You could just say that Gaia started releasing GGs as a part of its new marketing/sales policy (along with re-release bundles and RIGs, more frequent CS releases, GCash sales, limited items, and so on), reflecting a push to boost GCash sales starting last year, which is uncontroversial enough, I think. You don't need to put the blame on anyone in particular to explain why it happened.

      Good wording, thank you! I'll edit the post as soon as I get home on Monday.
      Vampire_Hunter_CJ's avatar

      Dapper Dabbler

      sterek
      Even when sellers were conscious that they could find buyers willing to pay more than a billion for an item, they didn't inflate the prices more than it would have been proportional for the economy at that time.
      I don't know what this is supposed to mean. Prices on an item are "proportional for the economy" for as long as the item is selling (i.e. when a supplier's willingness to sell intersects with a consumer's willingness to buy), which has occurred at every point in Gaia's history, including right now (when prices on many items are well above a billion gold). Prices now are certainly proportionate to the amount of gold that has been flooding into the system.
      sterek
      Right now, these items have about the same amount of listings, but they're more than four times the price they were before the cap was raised.
      Yes, and many, many GG releases (with ever-increasing payouts) have occurred since then, pumping a huge amount of gold into the economy, which has caused more inflation. It's a pretty direct cause-and-effect relationship.
      sterek
      You could argue that it's proportional to the average wealth after the two generators combined, but the only thing you can tell from looking at the Marketplace stats is the total revenue, which can't determine that on its own. The only fact we know is that more transactions happen on the Marketplace now (because rare items used to be sold in the Exchange or via PMs and trades) and that the prices were raised everywhere.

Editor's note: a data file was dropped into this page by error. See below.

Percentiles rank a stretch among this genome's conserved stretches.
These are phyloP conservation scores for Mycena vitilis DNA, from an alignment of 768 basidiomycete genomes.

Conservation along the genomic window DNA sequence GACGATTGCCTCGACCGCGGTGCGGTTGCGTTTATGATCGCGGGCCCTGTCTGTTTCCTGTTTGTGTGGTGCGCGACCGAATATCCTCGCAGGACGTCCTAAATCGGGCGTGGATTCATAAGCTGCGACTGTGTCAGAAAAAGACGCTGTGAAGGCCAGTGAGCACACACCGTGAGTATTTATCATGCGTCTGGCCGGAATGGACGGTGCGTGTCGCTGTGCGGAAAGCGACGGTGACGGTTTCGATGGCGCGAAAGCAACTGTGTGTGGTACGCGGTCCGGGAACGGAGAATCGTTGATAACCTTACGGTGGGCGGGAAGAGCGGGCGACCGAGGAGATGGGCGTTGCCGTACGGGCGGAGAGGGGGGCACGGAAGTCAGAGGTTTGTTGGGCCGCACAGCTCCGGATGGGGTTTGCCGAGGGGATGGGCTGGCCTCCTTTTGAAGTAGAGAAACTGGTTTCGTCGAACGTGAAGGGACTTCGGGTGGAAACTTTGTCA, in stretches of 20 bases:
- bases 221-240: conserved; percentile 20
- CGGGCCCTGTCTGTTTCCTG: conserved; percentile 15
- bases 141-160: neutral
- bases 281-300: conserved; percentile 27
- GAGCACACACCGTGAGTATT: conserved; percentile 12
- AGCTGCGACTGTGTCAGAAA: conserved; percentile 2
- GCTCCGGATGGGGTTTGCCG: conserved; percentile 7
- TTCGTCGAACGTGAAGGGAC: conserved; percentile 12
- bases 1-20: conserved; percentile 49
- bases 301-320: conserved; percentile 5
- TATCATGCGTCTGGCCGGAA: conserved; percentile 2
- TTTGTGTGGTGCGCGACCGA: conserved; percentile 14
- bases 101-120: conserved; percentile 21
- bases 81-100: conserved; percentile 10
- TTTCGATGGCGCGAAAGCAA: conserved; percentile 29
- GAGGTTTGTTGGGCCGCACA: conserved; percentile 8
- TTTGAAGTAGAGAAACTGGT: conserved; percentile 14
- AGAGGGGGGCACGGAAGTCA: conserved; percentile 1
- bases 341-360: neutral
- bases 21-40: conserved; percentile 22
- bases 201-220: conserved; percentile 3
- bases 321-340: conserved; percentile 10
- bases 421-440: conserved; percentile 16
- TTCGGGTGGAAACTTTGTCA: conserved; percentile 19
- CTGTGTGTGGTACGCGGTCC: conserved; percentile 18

I actually do know that prices on items saw consistent large increases (while quantity sold saw very short-term spikes followed by a return to typical quantities) before the MP/trade cap was lifted and coinciding with the release of the 100-pack GGs, because, again, I've done some research on this. Unfortunately, because the MP graphs update on their own, most of the price increases cannot be seen on the graphs I used anymore, though some of them do go back as far as April 3 or so (4 days before the gold cap was lifted), and you can see the price increases there.
      sterek
      Say you have 10 users. User A lists an item for 100 million. User B wants the item, but only has 20 million and pretty bad items. User B decides to sell his items for 10 million each. The 8 other users buy his items using all their gold, so User B can buy the item they want. The result is that 9 users have nothing and 1 user has 100 million. This isn't something the gold generators forced upon us; it's a problem we created, because we've taken that perfectly normal situation and took it to the extreme by pricing items beyond what a $20 100 pack of Make It Hurricane might give us.